What they’re saying
I’ve been a Christian for over fifty years and I never knew how much God loved me until I read this book. The analogies of how the abused wolves responded to the grace John gave them to be exactly what they were revealed God’s love and grace to me in a way that no sermon ever had.
Amazing book. Before I read it, grace was just another word I heard in church. Thank you John for helping me see grace for what it is and helping me realize how much God loves us.
The book is soooo captivating. I laid down about 8pm and started reading. I finally put it down at 3am when I was on page 353.
This book made so much sense to me. I think there’s more of us like you out here than you think, John. My faith in God was always based on how I felt about myself, never about who He is and how He feels about me. Boy did the light ever come on for me with your take on the relationship between hope and grace. Your illustrations with the wolves really opened my eyes about grace too. Each one was uniquely empowering.
I’ve never seen an author with this style of writing…could be his health and fitness writing style coming out. Wordier than what I’m used to but very descriptive and goes above and beyond to get his points across to the reader. His analogies are exceptional and really helped me see things from his perspective. The information about recovery was deep and interesting but the illustrations he shared about the abused wolf to explain God’s grace was brilliant…it made it so clear. Unusually long (and broad), and lots of twists and turns throughout, but the story keeps you drawn in. And the way he ties everything together in the latter chapters (and in the end) is something you’ll feel deep in your heart…made me cry several times. Great book!
I’ve never read a book with so much elucidating information that I took out my highlighter and began making specific passages in the book so I could refer to them later. The analogies were so powerful for me. They helped me to see things about myself and God for the first time; things I had heard and read many times before but was never able to grasp.
This book should be a mandatory read for every person thinking about getting married and even more so for those wanting children. That poor child, I just wanted to hug him and tell him he was special too.
In chapter three, when he was at the vet with his wolf, Joshua, who had to be put to sleep, he said he that had just killed his best good boy, referring to Joshua. But Joshua died because the vet lady messed up, not because of anything John did. But then a couple hundred pages later, in chapter five, he said he learned that he felt responsible for every bad thing that had ever happened in his life. When I read that, I realized why he felt responsible for Joshua’s death and why he carried so much guilt. This book is for real…deep honesty and very forthcoming.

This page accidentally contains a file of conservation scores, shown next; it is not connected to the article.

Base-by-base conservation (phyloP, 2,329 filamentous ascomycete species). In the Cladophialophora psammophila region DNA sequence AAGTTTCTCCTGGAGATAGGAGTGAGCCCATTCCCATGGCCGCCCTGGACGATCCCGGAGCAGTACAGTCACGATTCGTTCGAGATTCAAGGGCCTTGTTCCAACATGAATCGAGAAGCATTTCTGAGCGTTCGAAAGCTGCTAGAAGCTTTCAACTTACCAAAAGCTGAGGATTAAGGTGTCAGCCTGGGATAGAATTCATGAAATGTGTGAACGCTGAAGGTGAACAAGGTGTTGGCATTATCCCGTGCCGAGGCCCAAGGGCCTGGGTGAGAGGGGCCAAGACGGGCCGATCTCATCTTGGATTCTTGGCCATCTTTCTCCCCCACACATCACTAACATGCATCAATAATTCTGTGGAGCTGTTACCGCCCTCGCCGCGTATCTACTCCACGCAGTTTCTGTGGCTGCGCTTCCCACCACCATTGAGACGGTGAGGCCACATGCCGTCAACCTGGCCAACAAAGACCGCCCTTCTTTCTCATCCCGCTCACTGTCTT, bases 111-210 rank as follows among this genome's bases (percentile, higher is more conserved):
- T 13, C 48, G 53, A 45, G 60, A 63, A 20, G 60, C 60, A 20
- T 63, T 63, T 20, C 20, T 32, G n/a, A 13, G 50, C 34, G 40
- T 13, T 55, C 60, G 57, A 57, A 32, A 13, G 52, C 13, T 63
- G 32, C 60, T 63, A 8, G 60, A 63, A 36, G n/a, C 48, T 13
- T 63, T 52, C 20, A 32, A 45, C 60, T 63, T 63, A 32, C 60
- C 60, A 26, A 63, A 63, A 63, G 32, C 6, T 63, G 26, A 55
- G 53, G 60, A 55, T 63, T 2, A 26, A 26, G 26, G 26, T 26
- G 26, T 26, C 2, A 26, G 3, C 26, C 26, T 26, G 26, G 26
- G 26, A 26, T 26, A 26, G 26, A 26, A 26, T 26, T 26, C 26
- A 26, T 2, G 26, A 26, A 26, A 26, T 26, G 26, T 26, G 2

I had no idea examining my resentments revealed my issues so clearly.
Never read a book that caused pictures to appear in my mind so vividly. John’s insight was expansive for me. You can tell he has put a lot of work into recovery and understanding how addiction impacts families. When I was reading about his love for the wolf Kyra, the dangerous one that was abused, and how he kept showing her grace, I was really able to see how Jesus sees us and how grace really does change us. Very powerful story.
And I thought Christians never got angry. It’s comforting finally seeing another imperfect Christian who has experienced trials, but also had the courage to publicly share his feelings of hurt and anger with this much honestly.
Sometimes ya got to tell it like it is. Great book, very informative.
From the beginning I felt there was something different about this book. Then at the end when he said he allowed himself to stay submerged in all the painful experiences he divulged when he was writing it, the light came on. He was able to take me into each experience because he was writing them while they were happening. Incredible piece of work.
Oh My…the ending…the subtle revelation of characters revealed why the betrayals were so painful for him. I understood his pain but after this revelation, it was magnified tenfold.
Best book I’ve ever read, hands down!
There’s more wisdom in this book than any book I’ve ever read. Also, I have never experienced an unveiling of God’s love like this. It came to life inside of me.